The division of a divorcing couple’s assets can be a major part of a California divorce. Even though the state recognizes community property, assets must be inventoried and classified as either marital or separate. Marital property is subject to division during a divorce, while separate property remains the property of its owner once the marriage is over.
Separate property can be identified through several different ways, and this post will explore them generally. This post is informational and should not be read as legal advice. All property division questions related to divorce can be answered by trusted California-based family law and divorce attorneys.
Ways to identify separate property
Separate property seems like an easy concept to define. However, because property owned by one partner may become mixed or shared with the other during a marriage, it may lose its identity as separate and become marital over time. Separate property may be identified if it fits into one of these categories:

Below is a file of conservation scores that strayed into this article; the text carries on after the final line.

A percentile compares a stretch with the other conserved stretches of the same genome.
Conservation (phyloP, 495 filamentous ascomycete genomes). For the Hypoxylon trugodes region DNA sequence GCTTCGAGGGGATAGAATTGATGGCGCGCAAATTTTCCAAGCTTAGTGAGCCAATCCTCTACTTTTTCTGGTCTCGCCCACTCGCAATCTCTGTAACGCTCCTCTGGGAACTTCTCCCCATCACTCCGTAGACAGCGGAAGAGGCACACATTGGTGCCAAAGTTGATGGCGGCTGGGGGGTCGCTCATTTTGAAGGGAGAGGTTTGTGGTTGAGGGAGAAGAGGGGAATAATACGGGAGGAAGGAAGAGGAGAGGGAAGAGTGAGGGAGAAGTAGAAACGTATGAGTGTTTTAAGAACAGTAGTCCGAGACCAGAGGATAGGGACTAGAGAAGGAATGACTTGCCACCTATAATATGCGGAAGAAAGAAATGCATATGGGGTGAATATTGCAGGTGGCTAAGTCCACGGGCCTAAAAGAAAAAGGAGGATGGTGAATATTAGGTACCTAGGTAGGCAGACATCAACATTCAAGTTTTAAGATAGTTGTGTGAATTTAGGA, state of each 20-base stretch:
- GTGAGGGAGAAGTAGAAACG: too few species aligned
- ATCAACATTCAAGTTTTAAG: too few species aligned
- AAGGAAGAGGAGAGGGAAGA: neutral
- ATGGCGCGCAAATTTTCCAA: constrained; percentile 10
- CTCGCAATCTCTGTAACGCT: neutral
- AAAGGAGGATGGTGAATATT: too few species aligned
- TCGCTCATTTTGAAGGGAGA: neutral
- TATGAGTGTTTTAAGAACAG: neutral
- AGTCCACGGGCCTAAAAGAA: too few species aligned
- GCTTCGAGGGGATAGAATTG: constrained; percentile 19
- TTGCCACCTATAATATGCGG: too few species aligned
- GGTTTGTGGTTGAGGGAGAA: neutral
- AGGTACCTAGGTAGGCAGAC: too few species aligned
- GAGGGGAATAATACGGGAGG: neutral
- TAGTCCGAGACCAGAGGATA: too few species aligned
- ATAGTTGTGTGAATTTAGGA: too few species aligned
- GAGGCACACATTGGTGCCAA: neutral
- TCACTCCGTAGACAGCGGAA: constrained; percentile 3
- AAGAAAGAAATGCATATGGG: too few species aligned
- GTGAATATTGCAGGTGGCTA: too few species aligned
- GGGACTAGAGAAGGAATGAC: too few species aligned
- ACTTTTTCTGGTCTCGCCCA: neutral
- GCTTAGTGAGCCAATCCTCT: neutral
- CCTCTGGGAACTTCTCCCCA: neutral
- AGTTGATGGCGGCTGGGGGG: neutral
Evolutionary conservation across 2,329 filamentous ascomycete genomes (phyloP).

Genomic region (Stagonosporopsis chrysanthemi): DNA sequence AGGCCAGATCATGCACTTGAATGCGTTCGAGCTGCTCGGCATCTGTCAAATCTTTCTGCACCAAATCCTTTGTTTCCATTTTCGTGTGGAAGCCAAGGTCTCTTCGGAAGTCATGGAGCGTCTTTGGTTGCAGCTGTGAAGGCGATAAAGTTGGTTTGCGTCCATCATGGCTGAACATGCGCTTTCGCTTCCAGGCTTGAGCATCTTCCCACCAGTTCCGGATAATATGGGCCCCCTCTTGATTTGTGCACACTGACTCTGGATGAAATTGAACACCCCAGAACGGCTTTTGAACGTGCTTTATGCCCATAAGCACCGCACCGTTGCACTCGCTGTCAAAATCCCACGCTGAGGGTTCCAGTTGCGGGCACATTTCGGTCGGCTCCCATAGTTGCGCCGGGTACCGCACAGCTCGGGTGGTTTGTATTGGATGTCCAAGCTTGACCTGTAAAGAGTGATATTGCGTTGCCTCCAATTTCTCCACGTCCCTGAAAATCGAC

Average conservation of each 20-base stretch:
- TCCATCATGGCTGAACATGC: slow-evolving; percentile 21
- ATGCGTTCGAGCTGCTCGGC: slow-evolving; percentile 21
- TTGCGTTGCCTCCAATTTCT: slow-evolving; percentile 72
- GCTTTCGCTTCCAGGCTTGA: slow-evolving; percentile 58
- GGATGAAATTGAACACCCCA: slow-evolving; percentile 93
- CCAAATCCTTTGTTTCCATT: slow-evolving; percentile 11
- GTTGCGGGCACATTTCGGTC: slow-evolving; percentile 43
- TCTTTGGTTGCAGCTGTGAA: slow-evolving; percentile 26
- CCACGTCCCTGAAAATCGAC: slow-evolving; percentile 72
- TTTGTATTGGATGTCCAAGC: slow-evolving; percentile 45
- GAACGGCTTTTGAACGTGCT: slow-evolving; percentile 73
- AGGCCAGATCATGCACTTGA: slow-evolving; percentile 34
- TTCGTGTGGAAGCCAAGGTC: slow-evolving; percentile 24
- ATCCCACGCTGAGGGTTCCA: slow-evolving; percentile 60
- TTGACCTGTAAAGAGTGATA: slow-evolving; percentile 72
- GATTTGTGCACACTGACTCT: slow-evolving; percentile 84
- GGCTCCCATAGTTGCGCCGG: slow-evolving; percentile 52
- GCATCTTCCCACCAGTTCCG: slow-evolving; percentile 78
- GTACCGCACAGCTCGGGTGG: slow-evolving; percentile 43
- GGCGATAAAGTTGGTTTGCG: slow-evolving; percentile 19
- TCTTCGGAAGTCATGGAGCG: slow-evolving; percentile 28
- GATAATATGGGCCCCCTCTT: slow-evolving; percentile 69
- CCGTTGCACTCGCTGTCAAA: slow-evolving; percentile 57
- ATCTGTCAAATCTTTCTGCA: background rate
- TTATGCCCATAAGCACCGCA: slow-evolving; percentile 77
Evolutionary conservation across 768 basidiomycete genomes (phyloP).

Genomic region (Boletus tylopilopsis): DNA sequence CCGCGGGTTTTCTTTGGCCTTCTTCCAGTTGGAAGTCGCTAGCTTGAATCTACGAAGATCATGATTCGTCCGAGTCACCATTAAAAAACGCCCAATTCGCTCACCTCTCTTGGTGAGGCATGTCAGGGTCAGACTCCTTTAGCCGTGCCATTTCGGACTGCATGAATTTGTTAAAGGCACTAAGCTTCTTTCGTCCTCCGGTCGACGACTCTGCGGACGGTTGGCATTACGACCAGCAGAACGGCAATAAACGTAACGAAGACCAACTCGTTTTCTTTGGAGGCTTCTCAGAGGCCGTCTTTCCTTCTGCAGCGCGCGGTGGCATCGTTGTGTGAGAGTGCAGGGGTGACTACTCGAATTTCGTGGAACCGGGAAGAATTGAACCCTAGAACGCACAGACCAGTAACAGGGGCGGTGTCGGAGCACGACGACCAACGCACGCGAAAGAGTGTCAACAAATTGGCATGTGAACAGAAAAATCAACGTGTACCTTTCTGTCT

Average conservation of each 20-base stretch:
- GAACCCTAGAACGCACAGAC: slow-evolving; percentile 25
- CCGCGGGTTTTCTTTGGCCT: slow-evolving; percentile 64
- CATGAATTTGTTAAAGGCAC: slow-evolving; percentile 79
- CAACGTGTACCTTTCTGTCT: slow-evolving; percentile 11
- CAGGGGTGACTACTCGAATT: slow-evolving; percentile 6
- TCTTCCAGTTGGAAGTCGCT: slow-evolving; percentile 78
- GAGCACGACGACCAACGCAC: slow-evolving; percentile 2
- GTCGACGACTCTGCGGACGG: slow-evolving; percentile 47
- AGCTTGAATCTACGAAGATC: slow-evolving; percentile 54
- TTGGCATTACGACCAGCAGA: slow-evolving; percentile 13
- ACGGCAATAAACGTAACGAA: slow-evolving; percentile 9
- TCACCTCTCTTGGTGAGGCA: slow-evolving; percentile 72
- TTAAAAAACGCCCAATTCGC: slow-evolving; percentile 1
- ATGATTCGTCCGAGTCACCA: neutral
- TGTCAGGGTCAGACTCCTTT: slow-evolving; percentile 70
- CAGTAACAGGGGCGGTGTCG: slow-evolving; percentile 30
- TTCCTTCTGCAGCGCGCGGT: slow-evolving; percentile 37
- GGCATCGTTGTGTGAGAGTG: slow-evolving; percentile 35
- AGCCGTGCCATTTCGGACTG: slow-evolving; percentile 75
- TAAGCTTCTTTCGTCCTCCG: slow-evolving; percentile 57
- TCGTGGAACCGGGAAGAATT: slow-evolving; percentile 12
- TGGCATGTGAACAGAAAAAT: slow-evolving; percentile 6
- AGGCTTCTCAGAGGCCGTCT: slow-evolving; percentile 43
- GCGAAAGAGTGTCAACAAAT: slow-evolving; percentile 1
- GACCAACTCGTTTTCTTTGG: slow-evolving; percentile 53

- It was owned by one partner before the marriage;
- It was given by gift or inheritance to one partner before or during the marriage;
- It is identified as separate property a prenuptial agreement;
- It was awarded to one partner in a court case; or
- It was purchased with separate assets.
As mentioned, separate property can cease to be separate and may become marital if it is comingled or used for marital purposes to the extent it can no longer be identified as separate.
Property division in a community property state
Once a divorce proceeding has determined what property is separate and not subject to division, all marital property will be divided evenly, or in a 50-50 split, between the parties. It is therefore imperative that property is properly classified and grouped so that it is not inadvertently added to or left out of the marital property group. A knowledgeable California-based attorney can help their client establish appropriate property division classifications to protect their interests during their divorce.